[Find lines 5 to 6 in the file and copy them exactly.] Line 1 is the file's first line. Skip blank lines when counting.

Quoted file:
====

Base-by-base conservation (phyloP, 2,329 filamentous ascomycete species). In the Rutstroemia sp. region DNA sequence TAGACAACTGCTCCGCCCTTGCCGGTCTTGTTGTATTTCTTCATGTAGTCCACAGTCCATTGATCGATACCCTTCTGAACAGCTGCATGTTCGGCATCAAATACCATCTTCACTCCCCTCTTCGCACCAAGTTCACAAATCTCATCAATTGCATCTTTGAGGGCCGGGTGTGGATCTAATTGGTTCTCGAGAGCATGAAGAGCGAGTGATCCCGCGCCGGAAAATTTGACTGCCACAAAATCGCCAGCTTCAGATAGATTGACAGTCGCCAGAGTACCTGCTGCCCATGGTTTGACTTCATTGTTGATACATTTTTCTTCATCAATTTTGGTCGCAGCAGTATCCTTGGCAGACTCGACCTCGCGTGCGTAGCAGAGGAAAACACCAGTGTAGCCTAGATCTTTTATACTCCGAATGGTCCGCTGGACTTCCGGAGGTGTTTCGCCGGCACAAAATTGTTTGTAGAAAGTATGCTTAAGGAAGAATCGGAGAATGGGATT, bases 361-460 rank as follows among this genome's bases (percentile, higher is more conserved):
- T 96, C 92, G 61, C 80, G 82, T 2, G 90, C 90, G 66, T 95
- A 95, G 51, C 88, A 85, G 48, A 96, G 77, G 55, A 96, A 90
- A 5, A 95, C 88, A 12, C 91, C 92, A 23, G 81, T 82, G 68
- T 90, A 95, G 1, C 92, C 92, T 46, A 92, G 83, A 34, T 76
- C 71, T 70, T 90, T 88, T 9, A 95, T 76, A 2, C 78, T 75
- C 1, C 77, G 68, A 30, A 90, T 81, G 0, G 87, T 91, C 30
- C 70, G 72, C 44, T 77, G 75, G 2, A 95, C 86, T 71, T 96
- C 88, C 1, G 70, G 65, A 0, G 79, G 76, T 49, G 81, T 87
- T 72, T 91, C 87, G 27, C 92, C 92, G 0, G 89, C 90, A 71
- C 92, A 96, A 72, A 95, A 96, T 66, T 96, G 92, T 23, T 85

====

- T 90, A 95, G 1, C 92, C 92, T 46, A 92, G 83, A 34, T 76
- C 71, T 70, T 90, T 88, T 9, A 95, T 76, A 2, C 78, T 75